Wouldn’t you love to be so immersed in an activity that you lost track of time and place? While still enjoying the feeling of energized focus, full involvement, complete absorption and enjoyment in the process of the activity? Welcome to flow, more colloquially known as being in ‘the zone’: a state of exceptional focus and clarity where one is totally absorbed in the moment and the task at hand.
Cofounder of positive psychology Mihaly Csikszentmihalyi, author of Finding Flow: The Psychology of Engagement with Everyday Life, started researching flow after becoming fascinated by artists who would essentially get lost in their work and loose total awareness of other things. Though the state of flow has been recognized in the historic teachings of Buddhism and Taoism, Csikszentmihalyi’s flow theory outlines actionable conditions and goals for achieving a flow state.
How does it feel to experience flow? Most of us have experienced it while engaged in a sport or physical activity. Remember a particularly great run, game of tennis, night of dancing or passionate sex? Maybe you threw a great party, finished a huge project or a great book. You were exhausted afterwards, but during the event you didn’t even notice time passing. You just recall your passion and sensory overload. With the classic five senses working, plus emotions and instinct, you experienced flow.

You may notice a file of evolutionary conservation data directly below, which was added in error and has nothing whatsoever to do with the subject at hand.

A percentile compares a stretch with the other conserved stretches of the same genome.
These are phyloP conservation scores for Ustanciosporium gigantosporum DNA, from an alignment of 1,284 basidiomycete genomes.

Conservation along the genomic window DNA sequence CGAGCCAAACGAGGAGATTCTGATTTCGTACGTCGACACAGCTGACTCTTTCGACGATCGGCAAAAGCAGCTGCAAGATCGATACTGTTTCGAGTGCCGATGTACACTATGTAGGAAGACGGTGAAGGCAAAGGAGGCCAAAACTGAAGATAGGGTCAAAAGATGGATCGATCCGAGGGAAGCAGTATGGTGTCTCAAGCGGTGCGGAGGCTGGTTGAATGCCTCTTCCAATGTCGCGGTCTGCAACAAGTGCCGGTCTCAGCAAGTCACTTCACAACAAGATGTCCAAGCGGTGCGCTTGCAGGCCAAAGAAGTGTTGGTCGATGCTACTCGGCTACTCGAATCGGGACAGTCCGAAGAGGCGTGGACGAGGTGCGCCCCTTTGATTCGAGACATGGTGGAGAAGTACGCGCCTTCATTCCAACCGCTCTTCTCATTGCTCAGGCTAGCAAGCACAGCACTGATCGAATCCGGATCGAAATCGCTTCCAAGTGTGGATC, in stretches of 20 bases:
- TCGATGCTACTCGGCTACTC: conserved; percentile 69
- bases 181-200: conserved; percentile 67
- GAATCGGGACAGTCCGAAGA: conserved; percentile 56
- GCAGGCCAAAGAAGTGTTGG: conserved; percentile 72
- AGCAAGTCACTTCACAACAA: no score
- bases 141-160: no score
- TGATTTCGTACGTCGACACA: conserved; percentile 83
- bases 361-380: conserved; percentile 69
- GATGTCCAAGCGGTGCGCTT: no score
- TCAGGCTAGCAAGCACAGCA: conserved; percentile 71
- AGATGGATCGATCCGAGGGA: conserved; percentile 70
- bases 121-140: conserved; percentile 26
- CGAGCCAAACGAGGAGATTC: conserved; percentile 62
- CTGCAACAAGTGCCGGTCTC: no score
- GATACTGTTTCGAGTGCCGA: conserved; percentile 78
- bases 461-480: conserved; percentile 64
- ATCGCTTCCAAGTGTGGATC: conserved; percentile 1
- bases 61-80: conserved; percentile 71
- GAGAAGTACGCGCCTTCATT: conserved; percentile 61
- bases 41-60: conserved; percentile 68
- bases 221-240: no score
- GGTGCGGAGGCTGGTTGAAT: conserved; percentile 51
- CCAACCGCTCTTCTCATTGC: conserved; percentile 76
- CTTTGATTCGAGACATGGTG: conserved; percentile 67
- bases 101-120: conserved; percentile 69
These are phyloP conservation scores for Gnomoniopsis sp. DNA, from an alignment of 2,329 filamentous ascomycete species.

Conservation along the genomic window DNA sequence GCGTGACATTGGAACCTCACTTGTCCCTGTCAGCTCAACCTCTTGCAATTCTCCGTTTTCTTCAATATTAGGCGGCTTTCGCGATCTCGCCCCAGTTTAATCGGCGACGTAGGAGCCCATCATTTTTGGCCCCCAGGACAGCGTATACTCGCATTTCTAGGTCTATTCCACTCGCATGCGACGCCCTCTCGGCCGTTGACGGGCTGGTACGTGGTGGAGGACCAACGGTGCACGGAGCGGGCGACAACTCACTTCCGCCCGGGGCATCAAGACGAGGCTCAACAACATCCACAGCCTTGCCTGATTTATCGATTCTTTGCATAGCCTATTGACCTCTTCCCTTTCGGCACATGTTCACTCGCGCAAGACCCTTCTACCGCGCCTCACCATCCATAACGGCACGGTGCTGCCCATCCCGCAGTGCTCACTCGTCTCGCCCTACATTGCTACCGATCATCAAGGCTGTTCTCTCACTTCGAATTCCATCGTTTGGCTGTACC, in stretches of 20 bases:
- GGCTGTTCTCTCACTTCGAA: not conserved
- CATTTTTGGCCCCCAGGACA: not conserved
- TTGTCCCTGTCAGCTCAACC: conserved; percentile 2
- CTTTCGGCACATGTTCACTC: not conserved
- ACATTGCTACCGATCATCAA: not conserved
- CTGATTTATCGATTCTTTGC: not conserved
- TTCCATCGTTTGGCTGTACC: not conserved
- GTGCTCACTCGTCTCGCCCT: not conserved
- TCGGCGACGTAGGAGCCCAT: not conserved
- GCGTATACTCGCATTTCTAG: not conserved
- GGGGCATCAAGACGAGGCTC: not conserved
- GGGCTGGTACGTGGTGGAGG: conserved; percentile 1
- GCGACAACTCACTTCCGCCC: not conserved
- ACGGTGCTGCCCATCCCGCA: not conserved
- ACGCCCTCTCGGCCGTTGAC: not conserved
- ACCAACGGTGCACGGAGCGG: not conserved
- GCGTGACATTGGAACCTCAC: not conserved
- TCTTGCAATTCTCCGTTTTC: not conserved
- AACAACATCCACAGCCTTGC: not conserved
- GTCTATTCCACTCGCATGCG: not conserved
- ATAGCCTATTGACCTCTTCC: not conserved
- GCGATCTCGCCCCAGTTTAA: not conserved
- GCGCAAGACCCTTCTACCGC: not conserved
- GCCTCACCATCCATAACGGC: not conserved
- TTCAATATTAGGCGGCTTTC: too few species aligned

According to Csikszentmihalyi, there are multiple factors that accompany the experience of flow. Many may be present in a specific activity, but it’s not necessary to experience all of them for flow to occur. Author Kendra Cherry, in the article “The Psychology Behind the ‘Flow’ State of Mind” published by Verywell Mind, summarizes them as follows:
- Clear goals that, while challenging, are still attainable.
- Strong concentration and focused attention.
- The activity is intrinsically rewarding.
- Feelings of serenity; a loss of feelings of self-consciousness.
- Timelessness; a distorted sense of time; feeling so focused on the present that you lose track of time passing.
- Immediate feedback.
- Knowing that the task is doable; a balance between skill level and the challenge presented.
- Feelings of personal control over the situation and the outcome.
- Lack of awareness of physical needs.
- Complete focus on the activity itself
What’s important about flow and achieving it?
To achieve flow, you have to give your all to a task. You want the same concentration whether you are planning a major event or just a hot date with your partner. It’s not so much which activity or action you chose. Flow is about being focused and into it. Dedication to the sensual life deserves as much focus as any other endeavor if you expect to truly unlock sexual flow. Finding potential for flow in everyday life is about harnessing your passion and skills to achieve an ‘optimal experience.’ Even mundane activities, when approached creatively, can be satisfying and flowing. To avoid boredom, apathy or anxiety, tasks need to match one’s skill level. Csikszentmihalyi says, “If challenges are too low, one gets back to flow by increasing them. If challenges are too great, one can get back to flow state by learning new skills.”
In the state of flow, happiness occurs when full attention is allocated to a creative or challenging pursuit and the state of complete engagement is achieved. Csikszentmihalyi sees it like this: “The best moments in our lives are not the passive, receptive, relaxing times… The best moments usually occur if a person’s body or mind is stretched to its limits in a voluntary effort to accomplish something difficult and worthwhile.”
Encourage creative flow by choosing activities you can excel at and learn from. Feeling completely engrossed in whatever you are doing is a wonderful zone to be in. The results can be sexy as …